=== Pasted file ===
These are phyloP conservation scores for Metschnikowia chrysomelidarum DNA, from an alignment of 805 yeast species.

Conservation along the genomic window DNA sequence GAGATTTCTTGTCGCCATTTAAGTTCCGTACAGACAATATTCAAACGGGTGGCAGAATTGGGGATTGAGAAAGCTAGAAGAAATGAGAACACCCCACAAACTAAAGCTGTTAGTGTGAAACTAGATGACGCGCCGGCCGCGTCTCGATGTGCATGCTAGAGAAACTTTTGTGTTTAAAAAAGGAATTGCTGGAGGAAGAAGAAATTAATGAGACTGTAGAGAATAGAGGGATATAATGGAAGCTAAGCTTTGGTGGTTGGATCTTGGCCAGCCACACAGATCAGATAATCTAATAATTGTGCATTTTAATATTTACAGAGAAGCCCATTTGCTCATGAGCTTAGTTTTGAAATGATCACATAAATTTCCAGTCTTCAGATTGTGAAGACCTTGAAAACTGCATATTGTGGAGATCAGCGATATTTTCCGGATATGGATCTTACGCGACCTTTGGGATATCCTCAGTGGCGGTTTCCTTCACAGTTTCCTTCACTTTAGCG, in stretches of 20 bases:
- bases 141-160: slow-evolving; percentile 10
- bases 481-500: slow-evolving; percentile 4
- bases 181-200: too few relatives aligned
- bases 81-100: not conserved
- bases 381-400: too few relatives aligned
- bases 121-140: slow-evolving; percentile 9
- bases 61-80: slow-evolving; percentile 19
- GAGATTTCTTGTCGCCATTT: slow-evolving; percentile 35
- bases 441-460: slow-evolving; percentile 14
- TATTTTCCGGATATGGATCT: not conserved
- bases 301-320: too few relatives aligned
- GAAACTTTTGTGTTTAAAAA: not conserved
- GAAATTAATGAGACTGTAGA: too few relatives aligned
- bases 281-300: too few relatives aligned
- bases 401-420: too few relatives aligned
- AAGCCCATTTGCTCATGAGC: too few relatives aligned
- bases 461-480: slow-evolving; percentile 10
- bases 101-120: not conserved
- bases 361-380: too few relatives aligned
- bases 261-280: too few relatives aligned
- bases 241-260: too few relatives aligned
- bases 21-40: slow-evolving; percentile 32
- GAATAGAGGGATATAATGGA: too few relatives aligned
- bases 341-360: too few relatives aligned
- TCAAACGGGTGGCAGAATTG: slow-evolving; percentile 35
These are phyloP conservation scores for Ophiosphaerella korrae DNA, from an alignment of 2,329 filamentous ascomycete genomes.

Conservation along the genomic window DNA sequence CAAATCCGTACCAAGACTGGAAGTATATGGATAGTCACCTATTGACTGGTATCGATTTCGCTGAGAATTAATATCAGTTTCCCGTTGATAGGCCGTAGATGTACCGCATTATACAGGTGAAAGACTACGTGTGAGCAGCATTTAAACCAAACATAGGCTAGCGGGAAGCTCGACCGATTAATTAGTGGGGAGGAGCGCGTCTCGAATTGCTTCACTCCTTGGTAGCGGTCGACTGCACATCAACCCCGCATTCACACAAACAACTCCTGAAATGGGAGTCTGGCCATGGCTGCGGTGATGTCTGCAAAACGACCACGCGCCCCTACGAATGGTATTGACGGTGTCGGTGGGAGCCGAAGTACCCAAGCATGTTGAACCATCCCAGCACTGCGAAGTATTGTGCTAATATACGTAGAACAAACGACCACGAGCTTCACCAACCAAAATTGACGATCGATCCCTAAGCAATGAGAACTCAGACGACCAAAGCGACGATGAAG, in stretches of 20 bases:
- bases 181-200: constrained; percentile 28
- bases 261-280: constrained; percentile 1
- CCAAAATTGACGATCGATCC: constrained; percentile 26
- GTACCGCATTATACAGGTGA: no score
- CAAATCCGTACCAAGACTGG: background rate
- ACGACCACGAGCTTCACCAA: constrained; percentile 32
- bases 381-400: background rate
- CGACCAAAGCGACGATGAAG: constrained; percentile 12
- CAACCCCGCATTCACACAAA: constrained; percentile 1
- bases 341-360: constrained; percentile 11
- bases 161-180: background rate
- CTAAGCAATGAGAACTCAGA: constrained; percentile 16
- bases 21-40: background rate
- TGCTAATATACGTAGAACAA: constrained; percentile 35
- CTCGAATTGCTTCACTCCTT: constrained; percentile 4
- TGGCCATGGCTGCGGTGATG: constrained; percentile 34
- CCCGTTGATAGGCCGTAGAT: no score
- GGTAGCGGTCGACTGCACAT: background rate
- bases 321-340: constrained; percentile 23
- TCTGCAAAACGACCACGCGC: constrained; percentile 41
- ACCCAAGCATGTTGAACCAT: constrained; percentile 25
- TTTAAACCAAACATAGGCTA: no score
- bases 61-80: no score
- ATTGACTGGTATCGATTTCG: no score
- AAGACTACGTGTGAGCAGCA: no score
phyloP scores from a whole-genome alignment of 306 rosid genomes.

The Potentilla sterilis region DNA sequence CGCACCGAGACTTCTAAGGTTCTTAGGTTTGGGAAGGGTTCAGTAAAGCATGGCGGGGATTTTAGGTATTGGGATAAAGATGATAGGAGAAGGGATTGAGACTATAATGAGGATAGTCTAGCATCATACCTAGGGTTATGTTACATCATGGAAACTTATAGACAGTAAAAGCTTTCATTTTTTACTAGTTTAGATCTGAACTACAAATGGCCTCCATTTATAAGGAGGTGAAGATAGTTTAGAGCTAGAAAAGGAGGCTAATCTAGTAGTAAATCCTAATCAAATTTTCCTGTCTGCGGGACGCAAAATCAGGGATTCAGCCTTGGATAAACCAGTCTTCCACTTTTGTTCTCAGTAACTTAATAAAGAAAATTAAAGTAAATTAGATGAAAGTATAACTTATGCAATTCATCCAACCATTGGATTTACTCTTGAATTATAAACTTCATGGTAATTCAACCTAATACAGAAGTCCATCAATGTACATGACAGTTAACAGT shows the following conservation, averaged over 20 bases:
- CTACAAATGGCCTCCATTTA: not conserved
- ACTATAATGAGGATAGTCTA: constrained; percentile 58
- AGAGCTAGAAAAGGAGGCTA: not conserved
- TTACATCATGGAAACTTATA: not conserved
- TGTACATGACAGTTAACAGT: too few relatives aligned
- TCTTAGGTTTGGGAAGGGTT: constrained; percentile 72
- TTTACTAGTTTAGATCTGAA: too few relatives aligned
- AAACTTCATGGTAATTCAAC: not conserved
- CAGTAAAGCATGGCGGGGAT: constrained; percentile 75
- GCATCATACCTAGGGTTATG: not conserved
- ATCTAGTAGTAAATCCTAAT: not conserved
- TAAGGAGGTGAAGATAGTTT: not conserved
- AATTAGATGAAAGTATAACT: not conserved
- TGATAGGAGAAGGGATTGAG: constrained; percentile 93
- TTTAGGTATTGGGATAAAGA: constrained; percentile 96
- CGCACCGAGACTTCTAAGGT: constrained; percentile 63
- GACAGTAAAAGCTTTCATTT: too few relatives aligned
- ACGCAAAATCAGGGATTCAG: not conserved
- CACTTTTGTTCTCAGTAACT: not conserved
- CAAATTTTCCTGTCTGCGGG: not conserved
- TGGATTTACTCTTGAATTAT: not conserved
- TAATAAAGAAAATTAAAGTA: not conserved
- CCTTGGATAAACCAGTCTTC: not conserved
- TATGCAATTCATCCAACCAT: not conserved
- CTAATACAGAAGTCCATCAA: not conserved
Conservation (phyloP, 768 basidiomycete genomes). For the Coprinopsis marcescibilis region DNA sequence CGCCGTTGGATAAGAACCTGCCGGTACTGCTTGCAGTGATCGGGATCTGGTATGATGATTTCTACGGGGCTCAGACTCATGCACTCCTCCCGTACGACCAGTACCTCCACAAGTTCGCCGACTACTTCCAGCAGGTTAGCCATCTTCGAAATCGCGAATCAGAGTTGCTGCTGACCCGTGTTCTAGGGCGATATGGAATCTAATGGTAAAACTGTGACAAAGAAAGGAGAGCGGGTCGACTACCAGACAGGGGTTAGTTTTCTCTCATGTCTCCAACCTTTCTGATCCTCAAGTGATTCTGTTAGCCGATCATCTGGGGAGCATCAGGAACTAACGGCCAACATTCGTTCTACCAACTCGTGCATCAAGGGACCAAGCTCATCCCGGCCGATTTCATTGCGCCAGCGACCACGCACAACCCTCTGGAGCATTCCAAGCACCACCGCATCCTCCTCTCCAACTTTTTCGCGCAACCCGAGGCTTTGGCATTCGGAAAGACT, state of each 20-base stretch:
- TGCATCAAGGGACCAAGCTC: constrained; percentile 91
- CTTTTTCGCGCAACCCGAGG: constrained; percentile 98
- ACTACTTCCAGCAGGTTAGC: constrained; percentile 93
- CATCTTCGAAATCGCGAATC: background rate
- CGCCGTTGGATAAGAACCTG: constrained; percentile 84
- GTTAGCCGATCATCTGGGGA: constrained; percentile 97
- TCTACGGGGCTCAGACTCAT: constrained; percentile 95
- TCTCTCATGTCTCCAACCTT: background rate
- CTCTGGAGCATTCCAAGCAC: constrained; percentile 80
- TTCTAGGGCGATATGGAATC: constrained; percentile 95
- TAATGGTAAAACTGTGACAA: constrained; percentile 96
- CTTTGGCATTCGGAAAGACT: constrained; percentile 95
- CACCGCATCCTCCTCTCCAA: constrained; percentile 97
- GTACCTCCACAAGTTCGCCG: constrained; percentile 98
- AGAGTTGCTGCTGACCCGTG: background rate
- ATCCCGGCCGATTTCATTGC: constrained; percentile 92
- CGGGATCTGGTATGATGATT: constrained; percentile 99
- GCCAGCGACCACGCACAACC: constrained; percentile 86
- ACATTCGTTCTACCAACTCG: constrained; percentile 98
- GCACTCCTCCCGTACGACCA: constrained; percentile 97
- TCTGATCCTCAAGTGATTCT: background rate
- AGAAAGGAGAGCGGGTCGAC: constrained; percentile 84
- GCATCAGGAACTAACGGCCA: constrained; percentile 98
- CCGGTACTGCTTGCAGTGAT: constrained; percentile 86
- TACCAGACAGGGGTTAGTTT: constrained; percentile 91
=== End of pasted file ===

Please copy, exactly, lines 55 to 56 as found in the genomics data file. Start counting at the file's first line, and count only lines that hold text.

phyloP scores from a whole-genome alignment of 306 rosid genomes.

The Potentilla sterilis region DNA sequence CGCACCGAGACTTCTAAGGTTCTTAGGTTTGGGAAGGGTTCAGTAAAGCATGGCGGGGATTTTAGGTATTGGGATAAAGATGATAGGAGAAGGGATTGAGACTATAATGAGGATAGTCTAGCATCATACCTAGGGTTATGTTACATCATGGAAACTTATAGACAGTAAAAGCTTTCATTTTTTACTAGTTTAGATCTGAACTACAAATGGCCTCCATTTATAAGGAGGTGAAGATAGTTTAGAGCTAGAAAAGGAGGCTAATCTAGTAGTAAATCCTAATCAAATTTTCCTGTCTGCGGGACGCAAAATCAGGGATTCAGCCTTGGATAAACCAGTCTTCCACTTTTGTTCTCAGTAACTTAATAAAGAAAATTAAAGTAAATTAGATGAAAGTATAACTTATGCAATTCATCCAACCATTGGATTTACTCTTGAATTATAAACTTCATGGTAATTCAACCTAATACAGAAGTCCATCAATGTACATGACAGTTAACAGT shows the following conservation, averaged over 20 bases: